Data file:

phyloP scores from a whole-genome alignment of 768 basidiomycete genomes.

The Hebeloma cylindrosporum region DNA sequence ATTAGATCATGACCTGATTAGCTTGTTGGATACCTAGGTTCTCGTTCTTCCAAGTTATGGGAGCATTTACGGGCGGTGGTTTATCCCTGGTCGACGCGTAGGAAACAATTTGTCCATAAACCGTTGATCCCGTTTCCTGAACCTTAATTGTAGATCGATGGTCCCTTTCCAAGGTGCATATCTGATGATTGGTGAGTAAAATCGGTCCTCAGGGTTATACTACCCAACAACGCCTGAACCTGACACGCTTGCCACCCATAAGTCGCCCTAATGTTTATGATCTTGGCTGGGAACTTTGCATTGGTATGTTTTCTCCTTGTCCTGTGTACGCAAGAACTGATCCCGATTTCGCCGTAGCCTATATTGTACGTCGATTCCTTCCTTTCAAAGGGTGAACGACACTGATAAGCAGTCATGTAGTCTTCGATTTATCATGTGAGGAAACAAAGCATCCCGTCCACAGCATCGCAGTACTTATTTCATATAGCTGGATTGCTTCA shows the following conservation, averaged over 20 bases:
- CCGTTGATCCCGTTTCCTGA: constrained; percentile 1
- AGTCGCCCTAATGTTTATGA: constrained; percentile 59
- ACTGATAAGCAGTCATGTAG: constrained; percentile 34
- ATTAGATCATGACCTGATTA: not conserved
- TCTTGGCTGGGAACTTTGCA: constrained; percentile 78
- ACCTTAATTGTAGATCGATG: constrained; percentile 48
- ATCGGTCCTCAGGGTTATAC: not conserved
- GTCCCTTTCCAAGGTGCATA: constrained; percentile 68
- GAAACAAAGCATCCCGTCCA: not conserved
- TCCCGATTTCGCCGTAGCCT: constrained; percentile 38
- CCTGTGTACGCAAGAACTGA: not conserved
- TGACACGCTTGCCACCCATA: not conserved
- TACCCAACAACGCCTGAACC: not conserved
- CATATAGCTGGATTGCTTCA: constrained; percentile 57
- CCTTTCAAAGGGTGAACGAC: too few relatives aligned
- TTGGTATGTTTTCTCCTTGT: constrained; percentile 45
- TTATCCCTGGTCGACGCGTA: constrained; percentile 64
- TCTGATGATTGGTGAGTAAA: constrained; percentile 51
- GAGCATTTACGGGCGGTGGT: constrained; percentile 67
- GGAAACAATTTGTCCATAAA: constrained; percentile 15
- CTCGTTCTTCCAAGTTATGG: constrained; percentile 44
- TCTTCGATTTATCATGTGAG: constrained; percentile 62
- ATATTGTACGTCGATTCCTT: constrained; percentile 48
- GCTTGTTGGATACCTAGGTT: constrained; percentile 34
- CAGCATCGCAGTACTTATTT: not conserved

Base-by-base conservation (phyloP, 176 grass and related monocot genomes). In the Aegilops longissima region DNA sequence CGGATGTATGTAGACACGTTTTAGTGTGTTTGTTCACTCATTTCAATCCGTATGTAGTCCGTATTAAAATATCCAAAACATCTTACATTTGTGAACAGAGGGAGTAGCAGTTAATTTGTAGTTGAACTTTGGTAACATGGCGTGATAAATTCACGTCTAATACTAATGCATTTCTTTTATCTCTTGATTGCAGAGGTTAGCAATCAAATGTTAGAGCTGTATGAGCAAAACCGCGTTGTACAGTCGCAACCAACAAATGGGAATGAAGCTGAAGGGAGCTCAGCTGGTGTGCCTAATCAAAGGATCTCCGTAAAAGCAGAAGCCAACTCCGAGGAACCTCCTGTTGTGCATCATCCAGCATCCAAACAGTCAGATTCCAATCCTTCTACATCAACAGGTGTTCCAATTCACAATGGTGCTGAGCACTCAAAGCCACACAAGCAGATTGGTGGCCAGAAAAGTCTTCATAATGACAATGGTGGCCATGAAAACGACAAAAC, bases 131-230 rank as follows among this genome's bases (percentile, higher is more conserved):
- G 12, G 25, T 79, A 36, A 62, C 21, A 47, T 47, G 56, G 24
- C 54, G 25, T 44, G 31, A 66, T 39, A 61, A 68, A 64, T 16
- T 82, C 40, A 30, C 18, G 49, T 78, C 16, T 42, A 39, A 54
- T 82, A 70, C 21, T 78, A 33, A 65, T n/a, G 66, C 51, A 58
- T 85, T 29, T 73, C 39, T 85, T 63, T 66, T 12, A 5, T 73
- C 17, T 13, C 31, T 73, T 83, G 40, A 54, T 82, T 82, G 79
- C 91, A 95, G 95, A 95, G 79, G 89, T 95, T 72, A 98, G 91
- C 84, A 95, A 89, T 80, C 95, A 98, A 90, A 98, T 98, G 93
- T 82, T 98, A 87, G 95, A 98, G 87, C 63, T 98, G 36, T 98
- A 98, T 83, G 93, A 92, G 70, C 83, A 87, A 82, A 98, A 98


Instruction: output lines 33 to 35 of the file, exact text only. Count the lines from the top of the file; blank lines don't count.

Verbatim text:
- T 85, T 29, T 73, C 39, T 85, T 63, T 66, T 12, A 5, T 73
- C 17, T 13, C 31, T 73, T 83, G 40, A 54, T 82, T 82, G 79
- C 91, A 95, G 95, A 95, G 79, G 89, T 95, T 72, A 98, G 91